This CJEU confirmed this position in the judgement in Cibo (C-16/00) where it held that a holding company whose sole purpose is to acquire shares in undertakings and which does not involve itself directly or indirectly in the management of those undertakings is not considered to be a taxable person for VAT purposes and as such has no right to deduct VAT incurred.

2. Active Holding Companies

By contrast, active holding companies acquire shareholdings and involve themselves in the management of those acquired undertakings by providing a range of management services. Active holding companies are considered to be carrying out an economic activity for VAT purposes.

Generally the range of management services provided consists of administration, accounting, financial, commercial, IT services but Revenue confirm in their guidance that the list of services which can fall within this category are not exhaustive and any supplies by a holding company to a subsidiary can constitute a taxable economic activity where such supplies are made on a continuing basis and are subject to VAT.

In terms of the right to recover VAT on costs, the CJEU ruled in Larentia + Minerva (C-108/14) that share acquisition costs can be a part of the general costs of a company and if so a company has the right to deduct VAT incurred based on the extent to which the company is engaged in taxable economic activities. More on Larentia + Minerva judgement later!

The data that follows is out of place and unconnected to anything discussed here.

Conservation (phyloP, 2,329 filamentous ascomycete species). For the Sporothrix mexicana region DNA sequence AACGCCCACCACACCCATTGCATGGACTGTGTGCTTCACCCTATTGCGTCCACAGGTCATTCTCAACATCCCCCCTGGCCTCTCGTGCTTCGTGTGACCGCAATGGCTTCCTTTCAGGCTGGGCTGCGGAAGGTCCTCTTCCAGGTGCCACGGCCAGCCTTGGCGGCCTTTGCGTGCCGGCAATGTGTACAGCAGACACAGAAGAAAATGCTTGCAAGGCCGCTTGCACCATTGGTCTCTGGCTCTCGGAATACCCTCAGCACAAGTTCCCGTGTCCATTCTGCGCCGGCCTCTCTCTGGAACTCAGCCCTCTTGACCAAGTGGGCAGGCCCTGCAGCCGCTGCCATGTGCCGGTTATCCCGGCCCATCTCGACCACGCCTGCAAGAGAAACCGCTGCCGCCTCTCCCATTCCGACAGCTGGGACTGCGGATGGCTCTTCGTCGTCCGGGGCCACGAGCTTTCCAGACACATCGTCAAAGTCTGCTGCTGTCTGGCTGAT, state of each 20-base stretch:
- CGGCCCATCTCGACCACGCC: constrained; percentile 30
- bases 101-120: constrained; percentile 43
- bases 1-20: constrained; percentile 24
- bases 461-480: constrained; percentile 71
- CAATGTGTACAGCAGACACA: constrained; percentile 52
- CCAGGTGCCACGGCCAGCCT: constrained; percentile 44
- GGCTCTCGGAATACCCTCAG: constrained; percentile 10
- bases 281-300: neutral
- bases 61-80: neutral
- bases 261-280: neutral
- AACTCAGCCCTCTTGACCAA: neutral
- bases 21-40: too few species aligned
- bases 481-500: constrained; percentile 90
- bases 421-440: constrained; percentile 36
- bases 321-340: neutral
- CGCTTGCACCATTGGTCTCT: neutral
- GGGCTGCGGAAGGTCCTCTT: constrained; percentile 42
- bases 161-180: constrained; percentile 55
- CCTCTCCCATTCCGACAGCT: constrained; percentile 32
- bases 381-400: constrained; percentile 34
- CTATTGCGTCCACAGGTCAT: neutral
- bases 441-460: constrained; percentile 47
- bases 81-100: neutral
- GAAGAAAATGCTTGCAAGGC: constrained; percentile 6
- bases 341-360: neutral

As such, in the case of active holding companies providing only VATable management services to subsidiaries, the VAT incurred on share acquisition costs is deductible in full. If active holding companies provide a mixture of taxable and exempt services, it would be necessary to apportion the VAT incurred to determine the percentage recoverable.

Revenue in their guidance confirm that the right to deduct arises at the time costs are incurred but in order for holdings companies to support this right its important they hold objective evidence that they intend to provide taxable management services on or before these costs are incurred. The question remains for holding companies as to what “objective evidence” would be adequate?